It might be thought that the intentional delay of the conditional transfer instruction's progress (and that of succeeding instructions) through the pipeline as described above would result in a decrease in system performance. However, such a short term decrease in performance is more than compensated for by the increase in clock speed which can be made. That is, a statistical analysis of the frequency of occurrence in an instruction stream including a successive pair of instructions of which the first instruction affects the indicator tested by the second, conditional transfer, instruction fully supports the overall increase in performance effected by increasing the clock rate. Further, even in marginal, cases, retries due to the incipient logic race problem, which adversely affect system performance even if successful, are virtually eliminated by the use of the present invention.
Attention in now directed to FIG. 6 which is a simplified logic diagram of a hardware implementation of the pipeline timing improvement. The first instruction, ADA in the example, is routinely entered into an instruction register 40 for decoding and to provide other information relevant to its execution such as the identification and storage location of an operand to be employed. In addition, the opcode of the first instruction is saved in a first register 41A of an opcode stack 41. Thus, with respect to the first instruction, the logic shown in FIG. 6 only saves the opcode in the stack 41 during its I stage.
During the succeeding X1, the I stage for the next instruction, TZE in the example, is undertaken. Thus, the TZE instruction is brought into the instruction register 40 for conventional handling, and its opcode is also copied to the top of the opcode stack 41, pushing the opcode for the previous instruction, ADA, down into a second register 41B. Also during I for the TZE instruction, it is identified by condition transfer indictor decode 42 which determines which indicator it is interested in. Thus, from among the overflow, carry, sign and zero indicators, the logic block 42 determines (for example, by a simple table look-up operation or using a decoding logic array) that the conditional transfer instruction (TZE) currently in the instruction register 40 will be testing the zero indicator later in its pipeline cycle.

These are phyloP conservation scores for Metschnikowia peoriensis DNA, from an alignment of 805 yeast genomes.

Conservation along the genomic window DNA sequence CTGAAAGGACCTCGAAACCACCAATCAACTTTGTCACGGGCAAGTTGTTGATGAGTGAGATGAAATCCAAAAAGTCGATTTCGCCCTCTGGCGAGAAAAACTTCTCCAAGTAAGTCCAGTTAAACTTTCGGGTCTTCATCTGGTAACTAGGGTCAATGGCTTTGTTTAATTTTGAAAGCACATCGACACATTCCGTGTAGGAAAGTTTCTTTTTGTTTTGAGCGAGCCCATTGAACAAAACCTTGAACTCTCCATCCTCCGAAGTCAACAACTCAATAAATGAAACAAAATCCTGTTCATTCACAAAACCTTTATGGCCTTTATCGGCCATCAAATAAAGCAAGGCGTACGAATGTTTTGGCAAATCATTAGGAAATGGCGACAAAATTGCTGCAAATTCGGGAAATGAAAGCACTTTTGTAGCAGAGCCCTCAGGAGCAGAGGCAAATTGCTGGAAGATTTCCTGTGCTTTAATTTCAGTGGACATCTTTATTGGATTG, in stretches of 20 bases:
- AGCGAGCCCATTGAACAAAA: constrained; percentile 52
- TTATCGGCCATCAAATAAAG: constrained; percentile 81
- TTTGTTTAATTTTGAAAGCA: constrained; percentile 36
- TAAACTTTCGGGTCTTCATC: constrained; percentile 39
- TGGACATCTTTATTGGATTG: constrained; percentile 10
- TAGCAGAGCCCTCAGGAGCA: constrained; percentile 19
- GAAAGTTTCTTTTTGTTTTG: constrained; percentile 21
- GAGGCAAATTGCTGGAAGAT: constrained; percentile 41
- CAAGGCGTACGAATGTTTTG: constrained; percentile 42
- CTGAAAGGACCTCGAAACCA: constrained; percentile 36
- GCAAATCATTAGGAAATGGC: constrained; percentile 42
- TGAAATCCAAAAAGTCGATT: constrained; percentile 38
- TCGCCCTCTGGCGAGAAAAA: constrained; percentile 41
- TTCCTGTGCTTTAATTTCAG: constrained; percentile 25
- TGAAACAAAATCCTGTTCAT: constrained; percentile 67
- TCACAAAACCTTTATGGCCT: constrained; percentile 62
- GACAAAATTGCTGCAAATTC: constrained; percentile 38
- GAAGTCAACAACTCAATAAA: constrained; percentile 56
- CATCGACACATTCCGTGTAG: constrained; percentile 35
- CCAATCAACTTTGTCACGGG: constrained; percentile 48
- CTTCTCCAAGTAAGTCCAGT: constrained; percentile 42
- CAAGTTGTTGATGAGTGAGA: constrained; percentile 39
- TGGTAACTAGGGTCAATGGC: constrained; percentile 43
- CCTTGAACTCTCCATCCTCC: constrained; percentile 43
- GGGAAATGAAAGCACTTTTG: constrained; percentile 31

At the same time, indicator busy decode logic block 43 is performing a similar analysis on the opcode of the ADA instruction which has been pushed down to a second register 41 B in the opcode stack 41. More particularly, indicator busy decode logic block 43 determines that execution of an ADA instruction can modify any of the overflow, carry, sign and zero indicator.
The results obtained by the condition transfer indicator decode logic block 42 and the similar indicator busy decode logic block 43 are compared in a comparator 44 (for example, by straightforward AND-ing in corresponding digit positions), and a determination is made that the instruction ahead of the conditional transfer instruction may cause the indicator of interest (result=0 in the example) to the conditional transfer to be updated. This condition sets an indicator busy flag 45 which, when set, directs logic block 46 to control the pipeline shift logic 47 such that the immediately following EA (i.e., the EA stage for the conditional transfer instruction) is held for one additional full clock cycle and also such that the following I stage (for the “NXT” instruction) is held for one additional full clock cycle. Accordingly, the succeeding pipeline stages for the conditional transfer instruction are postponed as shown in FIG. 5, and the “NXT” instruction is suitably realigned in the pipeline.